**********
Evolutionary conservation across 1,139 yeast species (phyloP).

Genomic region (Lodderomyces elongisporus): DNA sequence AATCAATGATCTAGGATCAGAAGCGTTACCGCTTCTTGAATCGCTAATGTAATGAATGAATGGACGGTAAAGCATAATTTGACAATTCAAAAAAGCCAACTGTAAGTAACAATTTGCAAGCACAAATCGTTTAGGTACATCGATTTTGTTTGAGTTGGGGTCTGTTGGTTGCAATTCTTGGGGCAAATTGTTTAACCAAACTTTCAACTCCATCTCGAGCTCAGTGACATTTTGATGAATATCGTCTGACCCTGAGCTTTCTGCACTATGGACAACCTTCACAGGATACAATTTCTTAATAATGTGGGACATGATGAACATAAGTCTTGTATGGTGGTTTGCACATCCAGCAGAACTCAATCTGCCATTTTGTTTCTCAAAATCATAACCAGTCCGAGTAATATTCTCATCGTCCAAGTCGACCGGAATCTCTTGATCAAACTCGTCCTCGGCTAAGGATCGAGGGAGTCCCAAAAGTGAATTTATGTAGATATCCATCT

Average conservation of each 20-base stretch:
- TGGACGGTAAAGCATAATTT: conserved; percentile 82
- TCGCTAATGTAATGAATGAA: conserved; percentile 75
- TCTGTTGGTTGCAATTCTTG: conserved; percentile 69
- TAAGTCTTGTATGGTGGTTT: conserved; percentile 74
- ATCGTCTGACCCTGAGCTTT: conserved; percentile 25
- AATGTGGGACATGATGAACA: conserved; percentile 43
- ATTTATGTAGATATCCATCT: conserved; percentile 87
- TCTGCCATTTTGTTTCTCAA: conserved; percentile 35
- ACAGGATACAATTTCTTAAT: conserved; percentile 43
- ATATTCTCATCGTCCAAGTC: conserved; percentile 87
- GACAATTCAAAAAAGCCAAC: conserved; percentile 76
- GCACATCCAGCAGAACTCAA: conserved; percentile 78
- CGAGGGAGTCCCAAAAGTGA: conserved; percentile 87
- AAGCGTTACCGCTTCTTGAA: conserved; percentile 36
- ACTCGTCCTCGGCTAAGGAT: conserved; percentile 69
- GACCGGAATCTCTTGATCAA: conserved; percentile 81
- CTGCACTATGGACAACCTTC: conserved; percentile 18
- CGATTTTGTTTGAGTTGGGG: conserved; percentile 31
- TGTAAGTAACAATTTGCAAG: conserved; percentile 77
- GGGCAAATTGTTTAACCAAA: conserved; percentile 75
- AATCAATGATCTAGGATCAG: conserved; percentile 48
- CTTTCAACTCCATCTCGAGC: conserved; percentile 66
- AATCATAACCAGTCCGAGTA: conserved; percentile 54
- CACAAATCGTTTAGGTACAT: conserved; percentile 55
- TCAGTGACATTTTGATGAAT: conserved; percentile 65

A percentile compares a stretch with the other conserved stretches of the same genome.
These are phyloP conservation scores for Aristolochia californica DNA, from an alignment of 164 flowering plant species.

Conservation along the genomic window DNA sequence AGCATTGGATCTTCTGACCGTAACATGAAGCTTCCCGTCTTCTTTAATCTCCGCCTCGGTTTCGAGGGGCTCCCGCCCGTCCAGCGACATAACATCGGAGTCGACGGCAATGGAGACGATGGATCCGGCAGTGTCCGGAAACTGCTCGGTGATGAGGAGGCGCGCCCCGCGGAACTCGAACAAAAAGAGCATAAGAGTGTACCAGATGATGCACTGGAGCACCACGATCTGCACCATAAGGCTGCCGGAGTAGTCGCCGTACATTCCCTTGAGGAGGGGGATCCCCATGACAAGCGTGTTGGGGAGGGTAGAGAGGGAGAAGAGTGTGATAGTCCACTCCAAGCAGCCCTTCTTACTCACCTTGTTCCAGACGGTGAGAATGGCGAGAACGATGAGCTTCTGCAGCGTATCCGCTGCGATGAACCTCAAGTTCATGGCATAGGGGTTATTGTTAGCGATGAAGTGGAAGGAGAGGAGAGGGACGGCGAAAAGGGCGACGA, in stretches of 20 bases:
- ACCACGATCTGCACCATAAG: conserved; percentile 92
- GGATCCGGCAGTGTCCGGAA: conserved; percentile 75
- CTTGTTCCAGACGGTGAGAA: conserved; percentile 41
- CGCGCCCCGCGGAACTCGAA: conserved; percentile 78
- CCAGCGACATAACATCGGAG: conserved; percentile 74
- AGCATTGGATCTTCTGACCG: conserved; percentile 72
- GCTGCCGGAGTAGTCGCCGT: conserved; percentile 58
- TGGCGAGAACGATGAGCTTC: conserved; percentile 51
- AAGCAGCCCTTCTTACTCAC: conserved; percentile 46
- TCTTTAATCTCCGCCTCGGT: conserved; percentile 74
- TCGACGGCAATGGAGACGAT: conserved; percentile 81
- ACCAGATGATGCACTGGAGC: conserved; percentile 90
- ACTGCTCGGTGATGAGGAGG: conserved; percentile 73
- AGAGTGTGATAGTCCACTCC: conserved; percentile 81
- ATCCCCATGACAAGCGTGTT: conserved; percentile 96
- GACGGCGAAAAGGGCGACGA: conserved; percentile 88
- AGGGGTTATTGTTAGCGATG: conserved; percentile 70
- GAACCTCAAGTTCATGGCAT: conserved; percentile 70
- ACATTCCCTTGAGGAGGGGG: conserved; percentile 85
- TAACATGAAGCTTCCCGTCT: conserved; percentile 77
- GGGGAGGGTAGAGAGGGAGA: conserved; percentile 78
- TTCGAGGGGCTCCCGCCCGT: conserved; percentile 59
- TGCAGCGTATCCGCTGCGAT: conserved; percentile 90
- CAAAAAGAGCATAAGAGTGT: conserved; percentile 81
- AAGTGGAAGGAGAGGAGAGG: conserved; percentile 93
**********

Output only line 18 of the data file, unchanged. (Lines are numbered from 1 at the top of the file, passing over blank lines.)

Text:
- ACTCGTCCTCGGCTAAGGAT: conserved; percentile 69